• Providing employees with paid time off to get vaccinated and to recover from any side effects
  • Training workers on COVID-19 policies, procedures and workplace transmission
  • Informing employees of their rights to protections under the ETS and the prohibition on discharge, discrimination or retaliation against them for exercising those rights

In addition, the ETS includes procedures for reporting COVID-19 fatalities and hospitalizations to OSHA, maintaining a COVID-19 log, and notifying employees of workplace exposures.

Buck comment. OSHA-approved state plans with their own COVID-19 rules like those in California, Michigan, Oregon and Virginia will be required to show that their standards are at least as effective as the new ETS or amend them accordingly.

Updated guidance

Along with the ETS for healthcare employers, OSHA updated existing guidance for other employers, including those hard hit by the virus such as meatpacking and manufacturing. The guidance recognizes that, with the exception of workplace settings covered by the ETS and mask requirements for public transportation, most employers no longer need to take measures to protect workers against COVID-19 workplace exposure where all employees are fully vaccinated.

The guidance focuses on protections for unvaccinated and otherwise at-risk workers (e.g., immunocompromised employees), encourages COVID-19 vaccination, and adds links to guidance with the most up-to-date content. It outlines steps employers should take to protect unvaccinated or otherwise at-risk workers in their workplaces (or well-defined portions of workplaces) and encourages employers to engage with workers and their representatives to determine how to implement them, including:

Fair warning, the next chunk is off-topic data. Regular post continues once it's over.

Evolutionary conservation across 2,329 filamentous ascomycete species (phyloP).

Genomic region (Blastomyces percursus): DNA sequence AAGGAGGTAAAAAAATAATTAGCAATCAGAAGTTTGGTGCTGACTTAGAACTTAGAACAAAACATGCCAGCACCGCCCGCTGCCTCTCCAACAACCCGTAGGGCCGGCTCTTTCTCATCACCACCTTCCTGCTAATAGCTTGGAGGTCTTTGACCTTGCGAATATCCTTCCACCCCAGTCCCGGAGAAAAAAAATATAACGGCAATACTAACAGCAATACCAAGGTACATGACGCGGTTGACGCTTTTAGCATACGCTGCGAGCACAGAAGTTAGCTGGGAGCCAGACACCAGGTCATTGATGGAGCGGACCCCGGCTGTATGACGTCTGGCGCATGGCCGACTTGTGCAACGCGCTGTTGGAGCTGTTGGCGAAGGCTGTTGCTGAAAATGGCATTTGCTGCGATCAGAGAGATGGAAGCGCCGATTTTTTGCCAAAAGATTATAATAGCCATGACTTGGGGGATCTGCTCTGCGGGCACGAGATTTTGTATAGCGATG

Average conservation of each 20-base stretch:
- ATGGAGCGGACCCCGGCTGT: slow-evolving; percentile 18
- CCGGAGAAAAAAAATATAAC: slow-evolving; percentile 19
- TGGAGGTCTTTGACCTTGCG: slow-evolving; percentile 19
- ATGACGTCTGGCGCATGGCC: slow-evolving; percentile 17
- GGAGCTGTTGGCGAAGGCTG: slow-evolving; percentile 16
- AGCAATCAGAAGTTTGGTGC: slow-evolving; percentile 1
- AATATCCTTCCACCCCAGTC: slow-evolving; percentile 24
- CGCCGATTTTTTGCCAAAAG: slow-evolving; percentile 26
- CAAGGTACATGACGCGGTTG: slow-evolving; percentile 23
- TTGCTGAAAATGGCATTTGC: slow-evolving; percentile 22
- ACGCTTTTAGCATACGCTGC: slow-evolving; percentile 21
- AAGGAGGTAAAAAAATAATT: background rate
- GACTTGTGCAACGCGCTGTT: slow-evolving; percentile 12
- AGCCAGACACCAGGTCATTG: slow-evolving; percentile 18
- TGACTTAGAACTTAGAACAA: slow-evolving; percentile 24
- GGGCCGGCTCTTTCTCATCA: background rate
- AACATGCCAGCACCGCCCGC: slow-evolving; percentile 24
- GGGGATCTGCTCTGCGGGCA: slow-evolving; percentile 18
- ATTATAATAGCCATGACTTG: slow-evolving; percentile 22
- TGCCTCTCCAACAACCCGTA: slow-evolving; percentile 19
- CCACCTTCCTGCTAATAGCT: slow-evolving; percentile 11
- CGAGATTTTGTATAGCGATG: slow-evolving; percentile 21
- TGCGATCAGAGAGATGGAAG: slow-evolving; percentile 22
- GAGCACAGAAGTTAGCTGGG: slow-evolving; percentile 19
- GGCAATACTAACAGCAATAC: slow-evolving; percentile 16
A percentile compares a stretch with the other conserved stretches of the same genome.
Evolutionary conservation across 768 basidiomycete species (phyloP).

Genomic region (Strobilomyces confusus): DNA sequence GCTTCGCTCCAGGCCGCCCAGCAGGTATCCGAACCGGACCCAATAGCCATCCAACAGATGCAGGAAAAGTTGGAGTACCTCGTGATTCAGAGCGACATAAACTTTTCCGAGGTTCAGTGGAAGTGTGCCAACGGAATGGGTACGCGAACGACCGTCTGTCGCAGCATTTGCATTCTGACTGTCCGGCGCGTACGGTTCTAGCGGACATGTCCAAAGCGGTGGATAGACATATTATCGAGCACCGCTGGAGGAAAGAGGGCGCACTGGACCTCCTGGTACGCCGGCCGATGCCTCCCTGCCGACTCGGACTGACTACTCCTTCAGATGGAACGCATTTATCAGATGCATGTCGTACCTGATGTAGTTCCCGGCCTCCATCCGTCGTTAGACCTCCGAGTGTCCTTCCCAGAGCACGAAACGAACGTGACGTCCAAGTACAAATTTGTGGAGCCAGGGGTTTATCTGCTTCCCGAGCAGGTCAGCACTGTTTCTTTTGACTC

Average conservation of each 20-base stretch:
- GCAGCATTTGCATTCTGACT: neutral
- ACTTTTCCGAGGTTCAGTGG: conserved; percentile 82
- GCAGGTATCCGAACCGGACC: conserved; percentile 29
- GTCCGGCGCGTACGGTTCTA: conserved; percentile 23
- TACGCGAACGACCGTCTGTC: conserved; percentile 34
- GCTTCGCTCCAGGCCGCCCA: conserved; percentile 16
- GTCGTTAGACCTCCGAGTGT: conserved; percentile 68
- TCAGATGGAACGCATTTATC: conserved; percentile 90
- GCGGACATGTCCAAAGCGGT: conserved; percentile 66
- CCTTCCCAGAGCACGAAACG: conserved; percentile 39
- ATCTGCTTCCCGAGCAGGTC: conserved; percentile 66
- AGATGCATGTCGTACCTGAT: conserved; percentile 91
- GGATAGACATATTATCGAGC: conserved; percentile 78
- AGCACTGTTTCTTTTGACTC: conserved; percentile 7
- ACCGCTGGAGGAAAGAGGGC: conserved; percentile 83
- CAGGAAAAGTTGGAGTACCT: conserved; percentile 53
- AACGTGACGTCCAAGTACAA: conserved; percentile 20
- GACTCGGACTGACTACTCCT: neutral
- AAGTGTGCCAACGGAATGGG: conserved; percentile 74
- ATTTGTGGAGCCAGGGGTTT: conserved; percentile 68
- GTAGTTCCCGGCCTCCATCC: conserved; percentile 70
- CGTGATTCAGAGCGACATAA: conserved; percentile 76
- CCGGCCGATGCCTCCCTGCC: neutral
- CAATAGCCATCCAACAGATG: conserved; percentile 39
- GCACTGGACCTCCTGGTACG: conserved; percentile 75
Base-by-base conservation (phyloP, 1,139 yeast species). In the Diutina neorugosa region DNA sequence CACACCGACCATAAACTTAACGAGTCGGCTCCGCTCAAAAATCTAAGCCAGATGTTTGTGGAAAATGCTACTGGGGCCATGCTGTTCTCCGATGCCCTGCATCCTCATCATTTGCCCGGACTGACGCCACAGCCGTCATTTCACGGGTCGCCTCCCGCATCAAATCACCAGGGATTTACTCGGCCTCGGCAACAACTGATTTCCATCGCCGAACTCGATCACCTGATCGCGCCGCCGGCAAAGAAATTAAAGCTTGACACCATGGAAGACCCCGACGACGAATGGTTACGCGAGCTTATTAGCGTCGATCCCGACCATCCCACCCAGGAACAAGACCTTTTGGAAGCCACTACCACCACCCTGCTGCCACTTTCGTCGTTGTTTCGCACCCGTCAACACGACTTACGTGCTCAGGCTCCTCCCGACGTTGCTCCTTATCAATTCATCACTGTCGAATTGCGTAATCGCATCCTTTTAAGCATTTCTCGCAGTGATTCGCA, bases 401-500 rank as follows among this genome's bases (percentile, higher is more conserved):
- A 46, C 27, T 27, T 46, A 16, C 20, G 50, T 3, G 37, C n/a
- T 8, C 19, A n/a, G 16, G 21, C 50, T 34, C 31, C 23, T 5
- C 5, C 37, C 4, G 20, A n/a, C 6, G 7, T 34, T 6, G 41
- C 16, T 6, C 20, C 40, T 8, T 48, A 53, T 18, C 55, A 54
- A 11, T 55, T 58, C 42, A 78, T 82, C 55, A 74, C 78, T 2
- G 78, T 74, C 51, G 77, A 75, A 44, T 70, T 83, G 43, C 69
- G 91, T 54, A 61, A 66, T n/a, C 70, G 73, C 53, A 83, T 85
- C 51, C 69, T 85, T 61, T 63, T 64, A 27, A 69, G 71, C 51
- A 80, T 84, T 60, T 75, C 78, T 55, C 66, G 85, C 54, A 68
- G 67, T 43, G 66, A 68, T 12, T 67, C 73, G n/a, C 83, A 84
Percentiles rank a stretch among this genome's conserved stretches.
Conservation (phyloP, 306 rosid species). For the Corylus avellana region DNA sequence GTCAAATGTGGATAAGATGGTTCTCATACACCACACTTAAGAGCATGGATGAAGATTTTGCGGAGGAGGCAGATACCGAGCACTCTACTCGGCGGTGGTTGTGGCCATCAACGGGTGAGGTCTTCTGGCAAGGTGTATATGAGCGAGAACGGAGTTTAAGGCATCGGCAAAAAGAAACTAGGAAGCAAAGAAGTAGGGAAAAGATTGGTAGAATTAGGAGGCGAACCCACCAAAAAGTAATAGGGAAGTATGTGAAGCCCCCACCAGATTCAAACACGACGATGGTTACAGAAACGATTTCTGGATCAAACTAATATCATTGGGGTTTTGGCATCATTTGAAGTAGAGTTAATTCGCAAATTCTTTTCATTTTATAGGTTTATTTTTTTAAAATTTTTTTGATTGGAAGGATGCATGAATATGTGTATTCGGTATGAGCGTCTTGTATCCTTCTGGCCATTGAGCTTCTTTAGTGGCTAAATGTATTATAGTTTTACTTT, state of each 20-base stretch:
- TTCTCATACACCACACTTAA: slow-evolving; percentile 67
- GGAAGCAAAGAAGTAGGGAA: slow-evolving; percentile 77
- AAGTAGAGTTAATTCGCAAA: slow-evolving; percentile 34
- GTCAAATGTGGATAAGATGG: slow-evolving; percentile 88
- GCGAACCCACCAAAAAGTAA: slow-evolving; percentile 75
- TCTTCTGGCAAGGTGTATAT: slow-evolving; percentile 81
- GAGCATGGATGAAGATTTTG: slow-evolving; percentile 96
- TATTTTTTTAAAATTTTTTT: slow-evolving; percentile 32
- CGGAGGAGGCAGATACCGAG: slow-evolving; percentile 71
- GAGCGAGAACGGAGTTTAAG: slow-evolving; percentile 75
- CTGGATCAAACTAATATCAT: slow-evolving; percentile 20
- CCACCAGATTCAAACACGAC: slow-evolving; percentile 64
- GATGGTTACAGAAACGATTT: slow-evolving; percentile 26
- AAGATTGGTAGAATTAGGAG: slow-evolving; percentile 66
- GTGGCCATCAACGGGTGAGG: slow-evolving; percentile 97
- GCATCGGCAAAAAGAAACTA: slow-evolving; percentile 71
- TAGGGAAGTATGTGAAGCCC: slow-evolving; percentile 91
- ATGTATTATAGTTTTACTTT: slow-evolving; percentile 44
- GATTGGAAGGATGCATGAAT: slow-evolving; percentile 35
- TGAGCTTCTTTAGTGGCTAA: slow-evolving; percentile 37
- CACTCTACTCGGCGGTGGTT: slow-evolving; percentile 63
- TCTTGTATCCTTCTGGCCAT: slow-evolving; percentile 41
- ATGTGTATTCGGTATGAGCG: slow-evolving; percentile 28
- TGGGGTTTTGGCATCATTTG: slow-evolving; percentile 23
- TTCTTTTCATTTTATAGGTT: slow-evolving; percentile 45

1. Granting employees paid time off to get vaccinated
  2. Instructing workers who are infected, unvaccinated workers who have been exposed to the virus, and all workers with COVID-19 symptoms to stay home to reduce the risk of transmission
  3. Implementing physical distancing for unvaccinated and otherwise at-risk workers in all communal work areas
  4. Providing unvaccinated and otherwise at-risk workers with face coverings or surgical masks (or respirators or other PPE in accordance with mandatory OSHA standards)
  5. Educating and training workers on your COVID-19 policies and procedures using accessible formats and in language they understand
  6. Suggesting that unvaccinated customers, visitors, or guests wear face coverings, especially in public-facing workplaces
  7. Maintaining ventilation systems
  8. Performing routine cleaning and disinfection
  9. Recording and reporting COVID-19 infections and deaths to OSHA and local health authorities as required
  10. Implementing protections from retaliation and setting up an anonymous process for workers to voice concerns about COVID-19-related workplace hazards
  11. Following other applicable OSHA standards

In closing

The ETS will take effect upon publication in the Federal Register and will require healthcare employers to comply with most provisions within 14 days and with the remaining provisions within 30 days. Healthcare employers should begin to take steps now that will be necessary to comply. Employers not covered by the ETS should carefully review and, as appropriate, factor the updated guidance into their current COVID-19 policies and procedures.

COVID-19 Compliance check-in

Buck’s latest version of the COVID-19 Compliance check-in is updated to reflect the retirement, health, labor and employment issues facing employers now. Review the checklist to help your team manage priorities and determine next steps.

Volume 44 | Issue 22